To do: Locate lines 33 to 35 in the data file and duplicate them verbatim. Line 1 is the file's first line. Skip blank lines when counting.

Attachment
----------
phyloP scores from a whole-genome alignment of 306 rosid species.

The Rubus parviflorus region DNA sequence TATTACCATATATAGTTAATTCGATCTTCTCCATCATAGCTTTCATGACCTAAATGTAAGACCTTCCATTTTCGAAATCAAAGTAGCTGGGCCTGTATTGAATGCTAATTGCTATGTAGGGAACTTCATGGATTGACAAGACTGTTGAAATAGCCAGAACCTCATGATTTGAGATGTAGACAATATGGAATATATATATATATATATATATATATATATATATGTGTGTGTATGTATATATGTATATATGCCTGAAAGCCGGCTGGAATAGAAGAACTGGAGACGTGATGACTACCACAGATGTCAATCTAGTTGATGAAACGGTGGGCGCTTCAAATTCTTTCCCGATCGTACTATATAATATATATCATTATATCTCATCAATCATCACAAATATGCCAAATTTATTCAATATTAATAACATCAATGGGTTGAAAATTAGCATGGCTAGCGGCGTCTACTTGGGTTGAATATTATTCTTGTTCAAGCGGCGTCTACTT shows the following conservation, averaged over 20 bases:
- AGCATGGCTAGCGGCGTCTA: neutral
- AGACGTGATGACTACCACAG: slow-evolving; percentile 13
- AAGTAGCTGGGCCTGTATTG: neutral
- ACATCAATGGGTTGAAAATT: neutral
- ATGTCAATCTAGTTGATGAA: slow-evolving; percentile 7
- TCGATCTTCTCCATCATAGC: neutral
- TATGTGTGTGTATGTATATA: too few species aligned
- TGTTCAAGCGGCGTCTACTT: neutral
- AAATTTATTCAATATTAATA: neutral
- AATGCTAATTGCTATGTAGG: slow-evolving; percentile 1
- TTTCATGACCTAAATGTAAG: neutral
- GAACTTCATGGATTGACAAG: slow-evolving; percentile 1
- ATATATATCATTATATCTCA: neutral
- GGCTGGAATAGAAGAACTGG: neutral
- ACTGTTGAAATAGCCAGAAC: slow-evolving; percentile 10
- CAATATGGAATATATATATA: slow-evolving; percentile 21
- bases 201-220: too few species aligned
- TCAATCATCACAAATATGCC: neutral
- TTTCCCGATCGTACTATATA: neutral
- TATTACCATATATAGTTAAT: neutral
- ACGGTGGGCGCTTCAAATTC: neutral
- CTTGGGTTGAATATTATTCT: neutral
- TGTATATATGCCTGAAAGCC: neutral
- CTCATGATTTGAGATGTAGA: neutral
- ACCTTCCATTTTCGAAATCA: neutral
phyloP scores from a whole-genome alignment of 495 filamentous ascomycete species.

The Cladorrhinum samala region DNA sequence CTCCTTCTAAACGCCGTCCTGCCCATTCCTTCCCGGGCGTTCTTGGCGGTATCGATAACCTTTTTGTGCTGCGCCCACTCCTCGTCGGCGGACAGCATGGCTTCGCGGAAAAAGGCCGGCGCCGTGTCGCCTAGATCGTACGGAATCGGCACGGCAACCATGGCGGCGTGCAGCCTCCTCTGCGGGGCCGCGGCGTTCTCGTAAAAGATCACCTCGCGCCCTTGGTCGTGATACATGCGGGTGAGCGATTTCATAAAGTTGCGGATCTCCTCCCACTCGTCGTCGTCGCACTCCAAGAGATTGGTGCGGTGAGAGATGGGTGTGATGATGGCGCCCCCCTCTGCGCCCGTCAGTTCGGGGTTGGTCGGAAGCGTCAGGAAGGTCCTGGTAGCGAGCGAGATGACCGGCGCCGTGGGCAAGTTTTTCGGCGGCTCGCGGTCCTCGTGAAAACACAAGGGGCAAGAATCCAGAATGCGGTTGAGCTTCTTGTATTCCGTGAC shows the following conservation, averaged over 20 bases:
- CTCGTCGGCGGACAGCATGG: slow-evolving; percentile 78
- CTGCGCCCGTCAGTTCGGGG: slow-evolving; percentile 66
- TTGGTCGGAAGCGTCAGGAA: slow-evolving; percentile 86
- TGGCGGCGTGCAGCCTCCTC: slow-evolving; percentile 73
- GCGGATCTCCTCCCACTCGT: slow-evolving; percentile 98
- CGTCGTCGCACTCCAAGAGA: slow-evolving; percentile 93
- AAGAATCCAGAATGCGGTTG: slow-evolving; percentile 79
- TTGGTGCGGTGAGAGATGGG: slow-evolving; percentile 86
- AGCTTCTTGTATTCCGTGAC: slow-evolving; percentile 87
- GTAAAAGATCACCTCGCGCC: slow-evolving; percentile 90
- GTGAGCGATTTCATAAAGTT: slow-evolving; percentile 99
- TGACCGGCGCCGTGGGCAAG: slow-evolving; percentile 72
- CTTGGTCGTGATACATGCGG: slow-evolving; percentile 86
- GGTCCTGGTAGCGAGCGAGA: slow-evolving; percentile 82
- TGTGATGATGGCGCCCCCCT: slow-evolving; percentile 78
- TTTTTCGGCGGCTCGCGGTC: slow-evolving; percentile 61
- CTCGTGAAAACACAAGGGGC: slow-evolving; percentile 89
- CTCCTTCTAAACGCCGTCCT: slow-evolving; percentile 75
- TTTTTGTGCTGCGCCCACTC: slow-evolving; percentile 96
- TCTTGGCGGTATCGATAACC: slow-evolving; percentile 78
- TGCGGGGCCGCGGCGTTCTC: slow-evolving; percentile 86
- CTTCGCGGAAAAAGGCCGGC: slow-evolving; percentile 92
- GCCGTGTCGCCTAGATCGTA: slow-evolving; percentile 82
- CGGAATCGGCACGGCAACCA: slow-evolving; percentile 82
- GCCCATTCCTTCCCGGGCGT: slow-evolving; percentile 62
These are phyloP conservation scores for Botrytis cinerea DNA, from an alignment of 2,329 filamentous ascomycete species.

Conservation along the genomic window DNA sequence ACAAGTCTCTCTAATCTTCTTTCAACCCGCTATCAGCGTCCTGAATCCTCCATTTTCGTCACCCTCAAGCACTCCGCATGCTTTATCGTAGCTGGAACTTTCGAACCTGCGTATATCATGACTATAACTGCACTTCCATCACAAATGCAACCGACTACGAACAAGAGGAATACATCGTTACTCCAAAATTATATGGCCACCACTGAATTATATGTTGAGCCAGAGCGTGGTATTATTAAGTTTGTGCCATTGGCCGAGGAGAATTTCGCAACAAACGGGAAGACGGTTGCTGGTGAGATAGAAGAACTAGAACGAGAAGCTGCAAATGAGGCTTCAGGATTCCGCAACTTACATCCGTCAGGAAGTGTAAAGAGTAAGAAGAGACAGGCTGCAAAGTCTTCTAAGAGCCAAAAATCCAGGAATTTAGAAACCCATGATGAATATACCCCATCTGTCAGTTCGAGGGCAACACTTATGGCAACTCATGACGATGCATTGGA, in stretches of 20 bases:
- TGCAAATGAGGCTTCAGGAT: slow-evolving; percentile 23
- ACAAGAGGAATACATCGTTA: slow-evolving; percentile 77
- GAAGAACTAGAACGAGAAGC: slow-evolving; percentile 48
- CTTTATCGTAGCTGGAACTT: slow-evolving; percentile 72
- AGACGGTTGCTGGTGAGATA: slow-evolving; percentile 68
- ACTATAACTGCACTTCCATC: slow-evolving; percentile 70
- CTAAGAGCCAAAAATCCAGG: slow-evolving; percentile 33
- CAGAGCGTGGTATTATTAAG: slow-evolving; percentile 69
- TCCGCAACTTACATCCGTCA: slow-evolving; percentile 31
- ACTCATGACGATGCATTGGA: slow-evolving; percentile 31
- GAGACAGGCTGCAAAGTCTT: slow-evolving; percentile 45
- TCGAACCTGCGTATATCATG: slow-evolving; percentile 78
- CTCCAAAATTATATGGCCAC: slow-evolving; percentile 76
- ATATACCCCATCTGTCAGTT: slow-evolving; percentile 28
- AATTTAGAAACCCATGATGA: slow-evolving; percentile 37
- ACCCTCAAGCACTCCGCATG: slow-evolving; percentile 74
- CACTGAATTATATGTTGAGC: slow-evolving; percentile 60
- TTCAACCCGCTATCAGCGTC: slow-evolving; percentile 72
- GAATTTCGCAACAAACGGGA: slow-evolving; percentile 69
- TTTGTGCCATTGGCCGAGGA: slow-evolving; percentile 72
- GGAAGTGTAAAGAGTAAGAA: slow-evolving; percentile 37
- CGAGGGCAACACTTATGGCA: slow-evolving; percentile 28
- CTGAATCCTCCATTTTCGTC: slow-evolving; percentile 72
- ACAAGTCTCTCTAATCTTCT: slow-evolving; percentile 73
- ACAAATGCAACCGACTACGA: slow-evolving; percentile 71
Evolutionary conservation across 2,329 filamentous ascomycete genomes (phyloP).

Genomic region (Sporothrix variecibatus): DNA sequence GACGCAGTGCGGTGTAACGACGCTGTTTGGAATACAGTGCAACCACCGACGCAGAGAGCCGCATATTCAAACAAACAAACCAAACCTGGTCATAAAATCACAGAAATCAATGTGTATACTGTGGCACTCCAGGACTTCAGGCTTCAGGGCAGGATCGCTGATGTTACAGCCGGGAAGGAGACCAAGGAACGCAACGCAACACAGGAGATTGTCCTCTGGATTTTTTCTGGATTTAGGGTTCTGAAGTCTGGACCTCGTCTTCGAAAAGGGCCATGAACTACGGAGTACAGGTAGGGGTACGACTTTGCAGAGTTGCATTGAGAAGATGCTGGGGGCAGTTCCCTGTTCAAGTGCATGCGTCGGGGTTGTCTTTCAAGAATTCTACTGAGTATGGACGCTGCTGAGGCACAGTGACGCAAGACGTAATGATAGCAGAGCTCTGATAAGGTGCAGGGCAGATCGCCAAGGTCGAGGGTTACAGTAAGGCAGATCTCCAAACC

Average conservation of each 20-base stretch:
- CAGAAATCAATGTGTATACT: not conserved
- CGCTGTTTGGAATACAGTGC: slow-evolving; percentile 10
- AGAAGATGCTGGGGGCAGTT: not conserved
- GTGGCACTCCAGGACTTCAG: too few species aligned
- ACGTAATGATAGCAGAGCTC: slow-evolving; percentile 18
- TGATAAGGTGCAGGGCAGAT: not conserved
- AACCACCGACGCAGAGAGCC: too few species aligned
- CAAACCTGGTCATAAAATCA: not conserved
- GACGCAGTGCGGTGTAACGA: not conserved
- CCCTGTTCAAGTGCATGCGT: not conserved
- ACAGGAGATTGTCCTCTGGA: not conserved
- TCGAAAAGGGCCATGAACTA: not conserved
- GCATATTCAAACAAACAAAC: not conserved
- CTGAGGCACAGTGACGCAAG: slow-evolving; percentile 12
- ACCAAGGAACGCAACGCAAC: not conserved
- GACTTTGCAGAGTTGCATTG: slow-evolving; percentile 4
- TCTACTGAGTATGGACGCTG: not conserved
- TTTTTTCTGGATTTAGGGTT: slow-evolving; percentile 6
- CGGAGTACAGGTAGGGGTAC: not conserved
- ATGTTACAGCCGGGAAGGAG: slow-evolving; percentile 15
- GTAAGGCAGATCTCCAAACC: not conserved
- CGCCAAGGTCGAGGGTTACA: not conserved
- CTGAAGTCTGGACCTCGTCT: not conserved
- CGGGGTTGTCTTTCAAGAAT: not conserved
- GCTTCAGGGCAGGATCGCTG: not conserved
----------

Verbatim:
- TGGCGGCGTGCAGCCTCCTC: slow-evolving; percentile 73
- GCGGATCTCCTCCCACTCGT: slow-evolving; percentile 98
- CGTCGTCGCACTCCAAGAGA: slow-evolving; percentile 93